Help Your Child Learn More: Explain That Failure Is A Good Thing

March 20, 2012
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Want to help your child enjoy school more and learn easier? Of course you do.

Teach her that failure is part of the learning process. It is not bad, and it doesn’t mean that she is a failure.

Too many kids (and adults) are sometimes afraid to try something because they fear failure.

Thomas Edison tried 1,000 different ways to invent a light-bulb. Imagine if he gave up after 999 attempts.

Use the example of a baseball player. Anyone bats 1,000? Of course not. The best fail seven out of 10 times.

Don’t just take my word for it.

“Kids perform better in school if they know failure, and trying again, is part of the learning process, according to a new study published by the American Psychological Association,” says ABC News.

“The research included several experiments intended to see whether parents and teachers can help students succeed by changing the way learning material is presented to them. Study experiments included anagram problems and reading comprehension, and researchers found that kids who were told it’s normal to fail and try again did better on the tests than those who did not receive such a pep talk.”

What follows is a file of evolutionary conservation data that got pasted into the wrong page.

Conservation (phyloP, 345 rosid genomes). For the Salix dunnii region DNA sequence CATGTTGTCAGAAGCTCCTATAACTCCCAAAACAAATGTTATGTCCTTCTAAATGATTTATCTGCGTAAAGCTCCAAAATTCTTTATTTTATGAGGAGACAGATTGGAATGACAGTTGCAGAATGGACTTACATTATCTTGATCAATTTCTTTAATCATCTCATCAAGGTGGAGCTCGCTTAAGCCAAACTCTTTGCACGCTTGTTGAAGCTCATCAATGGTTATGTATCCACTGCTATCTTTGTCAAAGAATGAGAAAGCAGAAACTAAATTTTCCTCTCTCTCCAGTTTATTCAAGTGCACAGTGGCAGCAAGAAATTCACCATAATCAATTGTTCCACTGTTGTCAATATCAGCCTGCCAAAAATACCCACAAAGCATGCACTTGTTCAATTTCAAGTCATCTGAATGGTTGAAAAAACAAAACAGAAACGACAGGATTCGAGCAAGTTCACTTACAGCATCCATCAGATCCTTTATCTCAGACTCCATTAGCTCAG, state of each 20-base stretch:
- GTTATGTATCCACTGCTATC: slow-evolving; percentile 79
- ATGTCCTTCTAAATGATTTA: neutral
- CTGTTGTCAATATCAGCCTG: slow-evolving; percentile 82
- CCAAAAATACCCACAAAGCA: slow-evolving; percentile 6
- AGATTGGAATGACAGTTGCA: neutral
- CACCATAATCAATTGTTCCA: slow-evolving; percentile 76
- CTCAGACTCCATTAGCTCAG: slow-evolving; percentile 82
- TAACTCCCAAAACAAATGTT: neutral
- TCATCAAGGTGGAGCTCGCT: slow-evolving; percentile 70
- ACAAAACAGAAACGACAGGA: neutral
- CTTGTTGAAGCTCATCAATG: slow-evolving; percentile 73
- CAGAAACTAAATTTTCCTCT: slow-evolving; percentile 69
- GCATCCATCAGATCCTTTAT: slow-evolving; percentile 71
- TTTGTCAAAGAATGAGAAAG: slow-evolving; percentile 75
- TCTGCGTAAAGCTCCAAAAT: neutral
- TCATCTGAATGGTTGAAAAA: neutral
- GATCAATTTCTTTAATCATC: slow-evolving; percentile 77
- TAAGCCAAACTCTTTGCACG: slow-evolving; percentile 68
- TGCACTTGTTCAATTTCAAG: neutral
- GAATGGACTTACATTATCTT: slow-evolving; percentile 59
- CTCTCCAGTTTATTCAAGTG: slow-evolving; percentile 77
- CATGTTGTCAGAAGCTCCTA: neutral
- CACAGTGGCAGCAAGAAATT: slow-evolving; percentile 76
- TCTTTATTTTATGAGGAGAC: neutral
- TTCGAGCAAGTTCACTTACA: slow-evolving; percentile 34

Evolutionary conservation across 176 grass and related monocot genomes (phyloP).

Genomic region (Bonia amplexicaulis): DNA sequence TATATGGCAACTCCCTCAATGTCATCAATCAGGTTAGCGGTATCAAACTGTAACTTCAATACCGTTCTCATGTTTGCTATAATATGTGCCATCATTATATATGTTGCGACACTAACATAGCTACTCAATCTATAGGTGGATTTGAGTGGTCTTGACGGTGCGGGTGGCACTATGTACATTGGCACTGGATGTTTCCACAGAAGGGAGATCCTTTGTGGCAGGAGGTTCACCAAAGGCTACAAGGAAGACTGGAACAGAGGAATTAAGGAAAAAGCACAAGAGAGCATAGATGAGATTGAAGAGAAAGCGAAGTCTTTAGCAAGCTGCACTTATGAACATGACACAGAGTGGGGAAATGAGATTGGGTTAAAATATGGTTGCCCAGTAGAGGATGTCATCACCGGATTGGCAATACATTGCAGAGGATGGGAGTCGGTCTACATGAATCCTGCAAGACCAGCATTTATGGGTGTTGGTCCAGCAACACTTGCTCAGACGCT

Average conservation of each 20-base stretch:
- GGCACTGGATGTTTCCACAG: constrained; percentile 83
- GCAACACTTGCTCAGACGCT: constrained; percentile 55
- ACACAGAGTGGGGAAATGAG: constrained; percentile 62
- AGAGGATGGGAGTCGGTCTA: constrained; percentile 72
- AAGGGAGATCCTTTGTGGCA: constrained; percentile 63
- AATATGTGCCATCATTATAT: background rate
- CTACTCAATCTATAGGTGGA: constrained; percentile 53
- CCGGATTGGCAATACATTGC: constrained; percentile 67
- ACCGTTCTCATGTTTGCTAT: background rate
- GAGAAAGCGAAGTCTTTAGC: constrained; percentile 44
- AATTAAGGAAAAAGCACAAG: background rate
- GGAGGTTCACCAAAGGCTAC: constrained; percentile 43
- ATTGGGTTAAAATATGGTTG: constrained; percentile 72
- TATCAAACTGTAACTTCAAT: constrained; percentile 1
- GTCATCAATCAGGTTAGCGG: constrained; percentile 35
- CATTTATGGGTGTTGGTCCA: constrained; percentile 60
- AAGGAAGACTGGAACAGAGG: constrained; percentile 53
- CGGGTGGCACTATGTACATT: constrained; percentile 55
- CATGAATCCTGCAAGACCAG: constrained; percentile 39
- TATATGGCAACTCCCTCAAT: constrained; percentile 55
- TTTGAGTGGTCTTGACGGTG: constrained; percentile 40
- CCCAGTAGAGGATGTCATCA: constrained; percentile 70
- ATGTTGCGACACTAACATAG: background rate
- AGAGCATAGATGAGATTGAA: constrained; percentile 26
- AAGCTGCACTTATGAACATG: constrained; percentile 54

“In this research, we showed that helping children to interpret difficulty, not as a sign of intellectual limitation but as the normal learning outcome, improved their performance on very demanding and difficult tasks and reduced their feelings of incompetence,” said study co-author Frederique Autin, a postdoctoral researcher at the University of Poitiers in Poitiers, France. “What our data revealed is that reorienting the interpretation of difficulty boosted children’s working memory, that is the ability to process and remember information.”

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